Performers should be left alone


TAIPEI, Taiwan, The China Post Editorial

Over the weekend, our unpredictable Vice President Annette Lu once again made headlines after she publicly demanded pop singer Chang Hui-mei, known to millions across Asia as “A-Mei,” choose sides between Taiwan and mainland China.

By making these remarks, Lu, who spoke on a radio program after Chang had a nerve-wracking concert in Beijing amid protests last month, has forced A-Mei to choose between her native Taiwan and the promising market of mainland China.

While Lu may have achieved her goal of staying at the center of public attention, we think the vice president should have exercised more restraint. At the very least, Vice President Lu has thrust A-Mei head over heels into the rough and tumble of cross-strait politics, making it difficult for her to perform or sell CDs in the mainland until things calm down.

And at the very worst, Lu may have very well tossed a monkey wrench into A-Mei’s promising career as a rising star with mass appeal all across the Chinese-speaking regions of Asia.

While A-Mei’s fans will surely continue to enjoy her music, the 31-year-old diva may see all of her CD sales lost to bootlegging and Internet pirates in the now likely event her albums are banned by communist authorities on the mainland.

The public remarks by the vice president have also obviously thrust A-Mei into a controversy that she has absolutely no desire to partake in. While Beijing is ultimately responsible for whipping up nationalistic sentiment that has led to the public branding of artists and entertainers into so-called “splittist” and “patriotic” camps supporting either Taiwan independence or Chinese reunification, we think it is unwise for leaders here to throw grease on the fire by making ill-prepared remarks that could potentially harm careers.

We understand that Beijing is being totally unreasonable by attempting to label certain performers for allegedly being unpatriotic or unsupportive of the mainland’s goal of reunifying Taiwan and mainland China.

Along these lines, it is not surprising to learn about the frustration that leaders here, as well as the performers themselves, are feeling about the prospect of being labeled one way or the other by the mainland’s propagandists. But for A-Mei, who has clearly worked to steer clear of political controversies by avoiding sensational public remarks, Lu’s comments have forced her down a road of political controversy that could end up costing her the fame and recognition her hard work duly deserves. Right now, there are two highly contradictory forces at work on both sides of the Taiwan Strait.

One the one hand, political tensions are driving societies on both sides ever further apart.

But on the other, a common language and an emerging common popular culture are leading to increased interchangeability between both sides — even to the point where there is little differentiation between performers coming from one side or the other.

Mainland Chinese performers, including the likes of Faye Wong and others, have long been very popular in Taiwan and are regular visitors here. And in the mainland, Taiwanese performers are just as popular and welcome whenever they perform in cities from Beijing to Shenzhen and Guangzhou.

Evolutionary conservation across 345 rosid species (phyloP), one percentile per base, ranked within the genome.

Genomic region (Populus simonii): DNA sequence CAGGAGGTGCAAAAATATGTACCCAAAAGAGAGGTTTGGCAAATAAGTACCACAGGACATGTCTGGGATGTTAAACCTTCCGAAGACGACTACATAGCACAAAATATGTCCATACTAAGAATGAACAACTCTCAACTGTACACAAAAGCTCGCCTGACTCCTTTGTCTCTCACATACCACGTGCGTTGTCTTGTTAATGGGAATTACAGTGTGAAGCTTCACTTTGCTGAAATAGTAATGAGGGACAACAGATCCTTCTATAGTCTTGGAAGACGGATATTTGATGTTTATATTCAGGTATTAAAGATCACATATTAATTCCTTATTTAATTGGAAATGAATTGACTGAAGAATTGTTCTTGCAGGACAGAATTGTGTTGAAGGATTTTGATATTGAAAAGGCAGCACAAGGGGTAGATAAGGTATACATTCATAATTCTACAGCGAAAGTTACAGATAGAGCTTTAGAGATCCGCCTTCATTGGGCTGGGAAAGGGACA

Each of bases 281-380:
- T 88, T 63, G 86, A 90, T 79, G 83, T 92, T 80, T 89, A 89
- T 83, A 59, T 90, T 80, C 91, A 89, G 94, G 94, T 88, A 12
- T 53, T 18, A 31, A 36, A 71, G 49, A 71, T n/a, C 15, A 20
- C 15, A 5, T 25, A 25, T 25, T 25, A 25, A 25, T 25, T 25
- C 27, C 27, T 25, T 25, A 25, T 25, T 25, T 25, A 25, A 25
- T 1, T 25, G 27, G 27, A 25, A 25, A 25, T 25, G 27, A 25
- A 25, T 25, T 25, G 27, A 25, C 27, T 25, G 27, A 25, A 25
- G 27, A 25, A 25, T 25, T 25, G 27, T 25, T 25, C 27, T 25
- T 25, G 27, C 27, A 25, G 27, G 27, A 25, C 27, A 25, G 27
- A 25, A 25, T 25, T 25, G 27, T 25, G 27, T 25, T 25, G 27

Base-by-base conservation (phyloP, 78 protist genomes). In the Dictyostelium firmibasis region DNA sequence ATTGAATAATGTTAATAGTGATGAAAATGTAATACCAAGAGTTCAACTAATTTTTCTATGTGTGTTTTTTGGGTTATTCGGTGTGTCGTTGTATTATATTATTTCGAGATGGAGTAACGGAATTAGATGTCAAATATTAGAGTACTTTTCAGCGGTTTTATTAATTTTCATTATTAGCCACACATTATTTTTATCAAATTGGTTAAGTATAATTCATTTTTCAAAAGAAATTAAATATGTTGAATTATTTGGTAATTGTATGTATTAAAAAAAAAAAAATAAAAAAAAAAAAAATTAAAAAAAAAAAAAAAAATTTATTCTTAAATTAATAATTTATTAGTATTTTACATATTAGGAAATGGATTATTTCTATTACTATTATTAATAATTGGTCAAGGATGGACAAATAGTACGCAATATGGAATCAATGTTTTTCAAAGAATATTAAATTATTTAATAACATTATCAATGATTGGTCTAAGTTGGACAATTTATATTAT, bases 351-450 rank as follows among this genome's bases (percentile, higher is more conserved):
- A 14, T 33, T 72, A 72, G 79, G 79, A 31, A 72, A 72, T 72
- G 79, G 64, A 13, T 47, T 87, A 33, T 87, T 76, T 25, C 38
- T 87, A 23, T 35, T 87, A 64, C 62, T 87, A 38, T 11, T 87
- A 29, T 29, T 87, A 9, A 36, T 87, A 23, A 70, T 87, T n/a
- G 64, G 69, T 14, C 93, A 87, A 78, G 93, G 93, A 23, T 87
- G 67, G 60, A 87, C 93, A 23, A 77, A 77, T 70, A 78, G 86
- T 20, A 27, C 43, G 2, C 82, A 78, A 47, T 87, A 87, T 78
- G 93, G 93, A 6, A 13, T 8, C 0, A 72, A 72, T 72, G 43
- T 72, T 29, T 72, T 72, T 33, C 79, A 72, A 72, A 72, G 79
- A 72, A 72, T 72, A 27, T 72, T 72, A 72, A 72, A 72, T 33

Chang Hui-mei’s unfortunate journey into controversy started four years ago, when she agreed to deliver a riveting performance of the ROC National Anthem at the May 20 inauguration of President Chen Shui-bian.

Since President Chen has been labeled a “splittist” by the mainland’s propaganda machine, reports suggested that the mainland authorities imposed a temporary ban on A-Mei’s public performances on the mainland until the issue could be cleared up.

According to these reports, a soft drink commercial featuring A-Mei was banned from being broadcast on the mainland and certain tour dates had to be canceled, although Beijing formally denied issuing any such orders.

This year, A-Mei was welcomed back to the mainland to start a concert tour for her latest album, which has been a hot seller across the country. But A-Mei had to cancel a performance in Hangzhou after demonstrators appeared outside the concert venue unfurling banners deriding her for allegedly being a Taiwan independence activist and demanding she return to Taiwan.

Beijing publicly denied any attempt to ban A-Mei from performing on the mainland and another concert for Beijing was scheduled for last month. During that performance, another group of protesters appeared accusing A-Mei of being a “splittist” but the concert went on. But during her performance, A-Mei became visibly upset and only continued singing after her fans begged her to soldier on.

Just as it seemed that A-Mei was finally able to turn the corner on this unfortunate stage in her otherwise impeccable career, Vice President Lu has showered her with political attention by issuing a strange demand for her to choose sides between Taipei and Beijing.

Lu even went so far as to ask A-Mei to declare publicly where she would stand in the event a war were to break out across the Taiwan Strait.

We believe that the increasingly common popular culture being shared between the mainland and Taiwan is a very important trend that could ultimately help bring about a lasting peace and harmony between the two sides, which of course still harbor important political differences.

Therefore we hope that in the future, political leaders both here in Taiwan and on the mainland will choose to refrain from issuing these sorts of ultimatums so that cultural exchanges can continue to chart their course unheeded.